The wellbeing of employees is becoming central to the effectiveness of hybrid work policies, as suggested by recent survey research from Information Services Group (ISG). But a worrying trend is appearing: Leaders are overestimating their employees’ well-being, leading to decisions that may negatively impact it. I call this discrepancy the “Well-being Paradox.”
The ISG survey of more than 200 global IT and enterprise executives showed that 81% of executives view mental health as a top employee concern and a key factor in their organization’s decisions around remote and flexible working. This underscores the importance leaders are placing on mental health in the hybrid work model.
However, the survey also revealed that executives are less confident in their ability to enhance the overall employee experience. This suggests that while leaders are aware of the importance of mental health, they aren’t equipped to address it effectively.
The survey also highlighted the positive impact of remote work on work-life balance and talent acquisition. Most respondents said remote work has positively impacted the work-life balance their enterprise offers as well as their ability to attract talent. This suggests that flexible work policies can contribute to employee well-being and organizational success.
However, over the past year, as organizations have transitioned back to the office, what I call a “Macro-Micro Disconnect” has emerged. Executives focus on the macro picture, overlooking the micro picture of their employees’ well-being. Viewing the return to office from a macro perspective, they see it as a remedy for isolation and disconnection, expecting it to boost morale and improve mental well-being. This tunnel vision can lead to a distorted understanding of the workforce’s actual state of well-being.
In fact, a survey from Deloitte and Workplace Intelligence reflects this with 77% of executives believing that workers’ mental well-being improved over the last year. Contrastingly, from the employees’ micro perspective, the return to the office has introduced new stressors like commuting, readjusting to the office environment, balancing home and work life, and concerns about health and safety. Only 33% of employees in the same survey feel their mental well-being has improved. Further, only 27% and 30% of employees feel their social and financial well-being, respectively, have improved, reflecting the pronounced discrepancy between the executives’ macro view and the employees’ micro experience.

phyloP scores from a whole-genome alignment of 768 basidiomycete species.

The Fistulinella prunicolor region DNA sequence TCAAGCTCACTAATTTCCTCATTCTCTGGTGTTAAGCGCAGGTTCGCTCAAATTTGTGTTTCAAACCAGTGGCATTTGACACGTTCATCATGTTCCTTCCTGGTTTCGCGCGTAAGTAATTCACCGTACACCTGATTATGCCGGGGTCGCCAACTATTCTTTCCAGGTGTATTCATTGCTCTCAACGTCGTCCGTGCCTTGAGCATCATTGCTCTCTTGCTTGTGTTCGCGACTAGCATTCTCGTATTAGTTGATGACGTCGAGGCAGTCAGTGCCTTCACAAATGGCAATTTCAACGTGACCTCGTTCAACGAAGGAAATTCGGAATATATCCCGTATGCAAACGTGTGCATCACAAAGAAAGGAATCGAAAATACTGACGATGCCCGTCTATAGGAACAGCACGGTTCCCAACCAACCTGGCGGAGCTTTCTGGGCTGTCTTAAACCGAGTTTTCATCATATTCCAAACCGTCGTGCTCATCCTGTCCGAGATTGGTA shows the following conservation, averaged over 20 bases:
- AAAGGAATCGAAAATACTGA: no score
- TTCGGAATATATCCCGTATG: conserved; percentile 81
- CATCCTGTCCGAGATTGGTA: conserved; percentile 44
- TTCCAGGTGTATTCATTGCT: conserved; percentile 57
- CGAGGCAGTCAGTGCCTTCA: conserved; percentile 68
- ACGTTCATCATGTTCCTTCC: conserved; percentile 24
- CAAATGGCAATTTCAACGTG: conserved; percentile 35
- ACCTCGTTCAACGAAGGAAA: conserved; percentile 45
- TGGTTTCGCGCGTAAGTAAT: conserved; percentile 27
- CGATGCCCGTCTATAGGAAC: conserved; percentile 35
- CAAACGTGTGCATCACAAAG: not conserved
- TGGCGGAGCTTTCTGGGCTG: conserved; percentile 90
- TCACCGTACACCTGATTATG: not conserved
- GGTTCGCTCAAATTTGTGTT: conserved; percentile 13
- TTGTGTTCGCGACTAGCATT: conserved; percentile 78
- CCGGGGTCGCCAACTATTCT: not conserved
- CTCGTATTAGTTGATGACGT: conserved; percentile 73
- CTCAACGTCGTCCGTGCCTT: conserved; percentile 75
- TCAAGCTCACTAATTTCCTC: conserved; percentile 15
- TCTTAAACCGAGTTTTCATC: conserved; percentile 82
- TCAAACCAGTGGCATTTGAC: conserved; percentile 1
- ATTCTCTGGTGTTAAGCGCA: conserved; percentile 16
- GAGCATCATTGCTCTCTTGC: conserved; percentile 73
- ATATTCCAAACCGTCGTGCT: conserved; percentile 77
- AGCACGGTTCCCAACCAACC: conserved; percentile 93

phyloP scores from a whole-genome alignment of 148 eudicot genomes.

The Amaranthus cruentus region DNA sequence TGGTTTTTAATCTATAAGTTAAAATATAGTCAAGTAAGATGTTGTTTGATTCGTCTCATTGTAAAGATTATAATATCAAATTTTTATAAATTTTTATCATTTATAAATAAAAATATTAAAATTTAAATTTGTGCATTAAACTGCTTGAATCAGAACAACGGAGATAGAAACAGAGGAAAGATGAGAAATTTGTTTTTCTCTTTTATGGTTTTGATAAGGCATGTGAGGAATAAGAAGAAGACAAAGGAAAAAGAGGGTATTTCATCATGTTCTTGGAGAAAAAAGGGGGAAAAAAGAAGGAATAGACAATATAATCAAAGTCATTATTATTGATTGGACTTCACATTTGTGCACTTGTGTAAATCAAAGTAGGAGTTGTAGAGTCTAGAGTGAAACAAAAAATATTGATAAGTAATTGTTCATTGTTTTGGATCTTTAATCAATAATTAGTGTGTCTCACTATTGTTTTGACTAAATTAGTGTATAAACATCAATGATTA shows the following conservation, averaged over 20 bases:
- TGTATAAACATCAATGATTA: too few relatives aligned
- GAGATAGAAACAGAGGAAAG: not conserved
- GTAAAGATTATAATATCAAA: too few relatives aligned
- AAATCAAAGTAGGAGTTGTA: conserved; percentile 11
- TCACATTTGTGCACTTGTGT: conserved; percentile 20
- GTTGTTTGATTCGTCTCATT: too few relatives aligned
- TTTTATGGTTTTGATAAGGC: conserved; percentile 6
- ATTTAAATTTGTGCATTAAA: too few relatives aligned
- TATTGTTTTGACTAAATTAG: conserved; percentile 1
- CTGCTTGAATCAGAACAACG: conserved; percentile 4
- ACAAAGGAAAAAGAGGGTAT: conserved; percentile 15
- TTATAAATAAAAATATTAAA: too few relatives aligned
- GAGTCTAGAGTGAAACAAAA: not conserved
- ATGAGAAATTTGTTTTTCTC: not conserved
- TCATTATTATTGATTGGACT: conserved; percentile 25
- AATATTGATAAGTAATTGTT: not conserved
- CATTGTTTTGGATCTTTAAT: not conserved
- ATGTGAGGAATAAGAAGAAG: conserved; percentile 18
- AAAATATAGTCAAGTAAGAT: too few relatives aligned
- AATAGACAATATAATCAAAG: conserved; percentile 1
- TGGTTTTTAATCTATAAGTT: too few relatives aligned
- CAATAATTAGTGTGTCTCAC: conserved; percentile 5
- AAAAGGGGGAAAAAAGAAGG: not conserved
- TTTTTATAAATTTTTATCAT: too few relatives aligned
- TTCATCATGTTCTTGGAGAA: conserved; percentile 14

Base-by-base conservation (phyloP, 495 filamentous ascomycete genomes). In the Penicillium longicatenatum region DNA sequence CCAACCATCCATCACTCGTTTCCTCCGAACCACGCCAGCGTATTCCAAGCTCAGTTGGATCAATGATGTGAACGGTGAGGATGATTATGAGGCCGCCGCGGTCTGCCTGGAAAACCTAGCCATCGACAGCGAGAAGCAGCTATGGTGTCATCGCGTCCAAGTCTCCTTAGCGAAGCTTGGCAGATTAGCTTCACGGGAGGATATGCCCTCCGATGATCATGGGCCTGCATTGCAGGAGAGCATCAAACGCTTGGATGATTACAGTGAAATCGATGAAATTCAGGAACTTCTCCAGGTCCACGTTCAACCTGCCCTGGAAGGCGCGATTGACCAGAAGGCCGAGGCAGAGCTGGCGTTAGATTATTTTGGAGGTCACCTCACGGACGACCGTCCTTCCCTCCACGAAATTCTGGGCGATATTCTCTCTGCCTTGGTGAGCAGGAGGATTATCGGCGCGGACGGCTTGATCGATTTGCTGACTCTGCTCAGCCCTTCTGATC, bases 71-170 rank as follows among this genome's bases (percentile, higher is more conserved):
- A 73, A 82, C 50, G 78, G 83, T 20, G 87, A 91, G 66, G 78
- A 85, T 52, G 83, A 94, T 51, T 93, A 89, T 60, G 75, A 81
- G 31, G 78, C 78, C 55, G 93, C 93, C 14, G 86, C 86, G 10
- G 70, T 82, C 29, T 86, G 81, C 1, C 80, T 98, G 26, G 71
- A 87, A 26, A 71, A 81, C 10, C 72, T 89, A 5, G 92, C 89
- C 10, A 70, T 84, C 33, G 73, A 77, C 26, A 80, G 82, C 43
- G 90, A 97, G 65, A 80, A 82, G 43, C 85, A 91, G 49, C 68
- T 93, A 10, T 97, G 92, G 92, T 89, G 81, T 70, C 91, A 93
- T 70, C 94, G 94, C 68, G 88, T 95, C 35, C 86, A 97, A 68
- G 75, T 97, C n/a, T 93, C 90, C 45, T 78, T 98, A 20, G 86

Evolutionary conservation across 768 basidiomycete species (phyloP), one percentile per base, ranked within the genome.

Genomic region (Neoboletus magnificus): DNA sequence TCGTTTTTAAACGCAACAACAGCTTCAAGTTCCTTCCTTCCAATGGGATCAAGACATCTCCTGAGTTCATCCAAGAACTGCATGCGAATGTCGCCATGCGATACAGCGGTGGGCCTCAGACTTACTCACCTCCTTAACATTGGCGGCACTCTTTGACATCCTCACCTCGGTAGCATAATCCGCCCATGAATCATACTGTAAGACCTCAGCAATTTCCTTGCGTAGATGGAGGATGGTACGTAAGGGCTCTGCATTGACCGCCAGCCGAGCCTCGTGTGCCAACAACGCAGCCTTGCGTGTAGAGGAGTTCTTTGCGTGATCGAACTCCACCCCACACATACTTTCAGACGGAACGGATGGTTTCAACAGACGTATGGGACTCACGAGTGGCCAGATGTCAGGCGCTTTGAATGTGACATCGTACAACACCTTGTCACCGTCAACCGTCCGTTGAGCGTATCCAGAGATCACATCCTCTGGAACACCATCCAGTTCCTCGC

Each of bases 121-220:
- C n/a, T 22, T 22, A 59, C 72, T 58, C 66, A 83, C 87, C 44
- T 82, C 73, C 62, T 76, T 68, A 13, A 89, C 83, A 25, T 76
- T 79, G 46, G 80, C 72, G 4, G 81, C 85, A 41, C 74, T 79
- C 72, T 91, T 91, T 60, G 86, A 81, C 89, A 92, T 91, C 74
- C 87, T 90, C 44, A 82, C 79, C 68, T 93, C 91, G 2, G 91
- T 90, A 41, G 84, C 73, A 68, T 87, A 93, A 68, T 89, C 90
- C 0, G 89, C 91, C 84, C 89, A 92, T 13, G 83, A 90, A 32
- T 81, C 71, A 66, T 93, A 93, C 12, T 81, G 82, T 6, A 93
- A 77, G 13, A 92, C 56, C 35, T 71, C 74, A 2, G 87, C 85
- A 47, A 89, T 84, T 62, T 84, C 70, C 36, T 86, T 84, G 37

Leaders must recognize this Well-being Paradox. They must understand the impact of work on well-being and take steps to mitigate it.
The Deloitte survey suggests that managers who interface directly with employees on a daily basis play a pivotal role in improving well-being. However, they often face organizational obstacles such as rigid scheduling requirements and lack of necessary skills. Only 42% of managers feel “completely” empowered and capable of helping their company achieve its well-being commitments.
To address this paradox, leaders need to embrace “human sustainability,” focusing on making employees healthier, more skilled and more connected to a sense of purpose. This involves offering workers more flexibility, opportunities for career development, and ensuring equitable pay.
Companies that resist enhancing workforce well-being will struggle to compete for talent. In the era of hybrid work, employee well-being isn’t just a metric — it’s a mandate. Leaders must ensure their policies reflect the reality of their employees’ overall health, focusing on objective measures and outcomes.
The surveys underline a significant disconnect between executives and employees concerning employee well-being. Work-related stressors pose significant obstacles, and many employees consider leaving their jobs for ones that better support their well-being. Prioritizing employee well-being and human sustainability is essential to retain and attract talent. It’s time for a wholesale reconsideration of flexibility in the workplace.
Gleb Tsipursky serves as the CEO of the hybrid work consultancy Disaster Avoidance Experts and authored the best-seller Returning to the Office and Leading Hybrid and Remote Teams. He wrote this column for The Dallas Morning News.
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